We’re here to talk about how to write a good inciting incident. Scratch that. Not just a good one, a GREAT one! Because without a great inciting incident your story will never get off the ground. But, before we talk about how to write a fantastic inciting incident we need to answer an important question-"An event from outside that causes the hero to come up with a goal and take action… [the inciting event] makes your hero think he has just overcome the crisis he faced since the beginning of the story. In fact… the hero has just gotten into… Click To Tweet
What is an Inciting Incident?
Put simply, an inciting incident is a story event that sets off the conflict of your plot. Everything that comes before your inciting incident is setup, or exposition. Here, you’re giving your reader background information on characters, setting, etc. In the hero’s journey structure, this part of the story is called the Ordinary World because it is the setting where the protagonist feels comfortable. Will talk more about this exposition later.
(Quick aside- The term Inciting Incident can seem redundant, so some people call it Inciting Event.)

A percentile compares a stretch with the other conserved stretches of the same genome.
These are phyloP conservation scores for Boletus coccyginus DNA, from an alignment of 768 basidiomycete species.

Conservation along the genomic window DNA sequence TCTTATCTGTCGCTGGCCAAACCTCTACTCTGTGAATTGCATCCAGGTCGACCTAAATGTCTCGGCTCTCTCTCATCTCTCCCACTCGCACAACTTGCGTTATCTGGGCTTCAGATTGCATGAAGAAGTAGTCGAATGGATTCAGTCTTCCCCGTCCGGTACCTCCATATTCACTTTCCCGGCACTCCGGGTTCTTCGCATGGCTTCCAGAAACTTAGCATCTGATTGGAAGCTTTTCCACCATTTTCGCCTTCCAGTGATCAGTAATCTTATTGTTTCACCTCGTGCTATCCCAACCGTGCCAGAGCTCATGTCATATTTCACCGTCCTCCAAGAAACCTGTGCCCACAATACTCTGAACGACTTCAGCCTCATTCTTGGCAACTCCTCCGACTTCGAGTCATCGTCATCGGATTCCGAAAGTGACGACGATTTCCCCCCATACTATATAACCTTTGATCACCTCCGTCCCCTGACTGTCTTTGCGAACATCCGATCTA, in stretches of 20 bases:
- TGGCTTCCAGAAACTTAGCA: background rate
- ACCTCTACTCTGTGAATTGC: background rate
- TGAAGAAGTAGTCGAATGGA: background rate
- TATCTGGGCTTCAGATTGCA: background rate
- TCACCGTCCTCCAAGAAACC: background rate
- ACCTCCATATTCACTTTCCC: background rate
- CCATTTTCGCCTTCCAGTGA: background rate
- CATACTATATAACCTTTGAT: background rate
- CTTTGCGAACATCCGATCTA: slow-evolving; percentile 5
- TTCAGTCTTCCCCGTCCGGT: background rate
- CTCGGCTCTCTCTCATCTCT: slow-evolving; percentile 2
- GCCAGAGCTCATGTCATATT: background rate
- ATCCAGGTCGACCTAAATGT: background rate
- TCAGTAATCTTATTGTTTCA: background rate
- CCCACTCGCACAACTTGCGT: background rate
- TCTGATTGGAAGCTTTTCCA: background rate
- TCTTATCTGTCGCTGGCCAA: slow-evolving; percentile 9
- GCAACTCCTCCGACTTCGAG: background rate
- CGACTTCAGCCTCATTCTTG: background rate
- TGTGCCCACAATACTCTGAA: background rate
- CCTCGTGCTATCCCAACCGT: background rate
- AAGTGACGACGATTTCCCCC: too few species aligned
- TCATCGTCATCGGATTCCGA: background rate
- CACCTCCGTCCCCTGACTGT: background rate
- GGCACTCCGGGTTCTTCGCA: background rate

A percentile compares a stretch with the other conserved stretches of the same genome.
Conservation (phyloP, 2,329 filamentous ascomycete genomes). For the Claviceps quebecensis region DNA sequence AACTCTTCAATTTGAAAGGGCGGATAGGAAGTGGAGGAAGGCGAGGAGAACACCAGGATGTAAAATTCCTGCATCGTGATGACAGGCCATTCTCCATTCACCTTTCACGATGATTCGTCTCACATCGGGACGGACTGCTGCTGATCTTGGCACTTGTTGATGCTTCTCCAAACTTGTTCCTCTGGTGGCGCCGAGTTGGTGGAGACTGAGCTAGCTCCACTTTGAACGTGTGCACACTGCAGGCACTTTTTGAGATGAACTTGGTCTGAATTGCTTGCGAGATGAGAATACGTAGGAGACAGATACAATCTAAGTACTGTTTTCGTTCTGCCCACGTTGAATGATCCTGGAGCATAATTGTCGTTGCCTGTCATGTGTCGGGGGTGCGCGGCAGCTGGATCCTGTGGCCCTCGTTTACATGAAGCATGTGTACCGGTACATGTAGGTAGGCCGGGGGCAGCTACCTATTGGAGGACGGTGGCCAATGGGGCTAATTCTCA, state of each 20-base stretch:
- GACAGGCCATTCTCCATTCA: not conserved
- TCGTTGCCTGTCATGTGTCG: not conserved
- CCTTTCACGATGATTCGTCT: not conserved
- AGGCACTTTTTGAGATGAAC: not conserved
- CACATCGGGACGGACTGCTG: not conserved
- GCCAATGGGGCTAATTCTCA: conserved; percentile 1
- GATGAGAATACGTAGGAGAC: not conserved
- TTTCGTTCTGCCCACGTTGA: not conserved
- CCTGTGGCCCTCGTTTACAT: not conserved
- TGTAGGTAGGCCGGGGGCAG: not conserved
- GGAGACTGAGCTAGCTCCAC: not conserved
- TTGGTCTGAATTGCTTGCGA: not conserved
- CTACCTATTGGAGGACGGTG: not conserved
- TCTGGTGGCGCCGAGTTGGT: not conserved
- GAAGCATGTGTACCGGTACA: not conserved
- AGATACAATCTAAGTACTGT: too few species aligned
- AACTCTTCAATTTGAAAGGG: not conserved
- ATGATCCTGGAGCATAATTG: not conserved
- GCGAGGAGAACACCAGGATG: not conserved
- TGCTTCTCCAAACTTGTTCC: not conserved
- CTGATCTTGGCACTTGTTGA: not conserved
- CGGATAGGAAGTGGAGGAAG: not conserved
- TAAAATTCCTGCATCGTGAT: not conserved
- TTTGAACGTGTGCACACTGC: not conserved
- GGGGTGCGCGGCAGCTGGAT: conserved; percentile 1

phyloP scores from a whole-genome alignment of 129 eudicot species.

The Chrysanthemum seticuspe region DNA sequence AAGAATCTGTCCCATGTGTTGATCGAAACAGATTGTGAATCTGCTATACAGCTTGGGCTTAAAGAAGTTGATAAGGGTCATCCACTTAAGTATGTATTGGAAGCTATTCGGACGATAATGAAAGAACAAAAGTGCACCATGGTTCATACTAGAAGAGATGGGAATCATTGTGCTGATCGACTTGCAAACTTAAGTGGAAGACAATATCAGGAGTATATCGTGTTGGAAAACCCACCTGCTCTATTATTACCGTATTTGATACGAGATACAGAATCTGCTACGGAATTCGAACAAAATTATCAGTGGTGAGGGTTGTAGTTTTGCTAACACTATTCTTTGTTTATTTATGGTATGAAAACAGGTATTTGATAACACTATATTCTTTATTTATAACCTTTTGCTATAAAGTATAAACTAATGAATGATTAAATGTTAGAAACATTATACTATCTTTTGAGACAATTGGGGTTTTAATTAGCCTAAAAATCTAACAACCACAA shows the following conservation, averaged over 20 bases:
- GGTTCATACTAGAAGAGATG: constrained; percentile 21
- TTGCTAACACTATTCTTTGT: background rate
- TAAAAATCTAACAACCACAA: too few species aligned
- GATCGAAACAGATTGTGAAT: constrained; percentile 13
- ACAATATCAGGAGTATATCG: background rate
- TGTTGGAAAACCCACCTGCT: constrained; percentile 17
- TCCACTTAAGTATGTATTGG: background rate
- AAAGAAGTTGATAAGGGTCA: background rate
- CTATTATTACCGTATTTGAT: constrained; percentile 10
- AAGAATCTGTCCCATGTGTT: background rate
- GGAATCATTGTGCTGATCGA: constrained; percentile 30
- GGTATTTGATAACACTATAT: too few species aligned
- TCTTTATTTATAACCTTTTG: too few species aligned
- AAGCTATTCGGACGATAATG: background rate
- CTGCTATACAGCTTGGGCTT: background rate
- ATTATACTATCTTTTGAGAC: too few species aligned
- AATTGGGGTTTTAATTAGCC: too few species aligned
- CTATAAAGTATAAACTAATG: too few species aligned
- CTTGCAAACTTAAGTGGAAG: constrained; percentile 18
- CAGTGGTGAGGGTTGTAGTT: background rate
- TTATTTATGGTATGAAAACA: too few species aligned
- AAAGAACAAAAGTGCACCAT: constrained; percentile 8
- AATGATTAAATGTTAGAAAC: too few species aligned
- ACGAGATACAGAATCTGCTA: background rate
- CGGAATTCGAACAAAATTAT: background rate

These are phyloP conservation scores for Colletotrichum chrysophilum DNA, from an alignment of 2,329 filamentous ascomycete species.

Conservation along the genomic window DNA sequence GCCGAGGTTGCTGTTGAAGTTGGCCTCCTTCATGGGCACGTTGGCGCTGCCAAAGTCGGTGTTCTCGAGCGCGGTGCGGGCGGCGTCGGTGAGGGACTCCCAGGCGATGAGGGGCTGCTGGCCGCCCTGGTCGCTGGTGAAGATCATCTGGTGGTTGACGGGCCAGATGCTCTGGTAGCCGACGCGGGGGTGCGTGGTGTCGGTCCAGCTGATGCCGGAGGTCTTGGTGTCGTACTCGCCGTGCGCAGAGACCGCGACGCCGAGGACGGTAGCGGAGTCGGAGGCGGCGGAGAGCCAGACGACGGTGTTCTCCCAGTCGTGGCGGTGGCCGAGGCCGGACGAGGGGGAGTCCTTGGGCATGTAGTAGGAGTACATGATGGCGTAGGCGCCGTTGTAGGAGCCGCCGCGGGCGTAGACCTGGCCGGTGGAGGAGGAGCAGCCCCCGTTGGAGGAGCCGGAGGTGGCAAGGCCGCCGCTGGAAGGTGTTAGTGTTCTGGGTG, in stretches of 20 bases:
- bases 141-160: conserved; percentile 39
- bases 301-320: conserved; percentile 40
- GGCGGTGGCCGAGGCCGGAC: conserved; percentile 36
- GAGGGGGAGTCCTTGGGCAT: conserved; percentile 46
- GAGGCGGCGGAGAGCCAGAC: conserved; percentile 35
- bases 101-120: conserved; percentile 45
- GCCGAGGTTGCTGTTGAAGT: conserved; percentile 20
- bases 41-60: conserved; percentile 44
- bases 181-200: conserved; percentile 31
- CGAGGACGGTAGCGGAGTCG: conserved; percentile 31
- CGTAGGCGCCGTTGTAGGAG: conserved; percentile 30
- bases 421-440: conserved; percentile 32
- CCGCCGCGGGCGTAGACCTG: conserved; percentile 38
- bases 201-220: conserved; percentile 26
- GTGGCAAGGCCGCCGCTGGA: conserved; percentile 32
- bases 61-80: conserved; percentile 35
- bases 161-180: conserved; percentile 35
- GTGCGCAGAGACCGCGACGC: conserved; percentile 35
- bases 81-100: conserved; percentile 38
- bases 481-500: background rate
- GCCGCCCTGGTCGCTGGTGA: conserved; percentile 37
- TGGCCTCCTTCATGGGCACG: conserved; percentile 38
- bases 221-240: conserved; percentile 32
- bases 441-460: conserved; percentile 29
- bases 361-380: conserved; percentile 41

Inciting Incident definition
Here’s how Truby defines an inciting event,
“An event from outside that causes the hero to come up with a goal and take action… [the inciting event] makes your hero think he has just overcome the crisis he faced since the beginning of the story. In fact… the hero has just gotten into the worst trouble of his life”
Inciting Incident vs. a Cold Open
Sometimes a movie or story will start with a bang. A whole bunch of action that may or may not connect to the plot. You might be asking- Is that the inciting incident?”
The answer- maybe, but only if it connects to the plot in a fundamental way. Usually this is not the inciting event, but an action sequence called a cold open.
An inciting incident can happen anywhere as long as it’s in the first act of the narrative. But, every writer needs to hook their reader, or viewer, early and that is the job of a cold open. For that reason a cold open has to take place at the very start of the narrative.
The job of a cold open is to grab the audiences attention, and sometimes, to foreshadow the story’s conflict.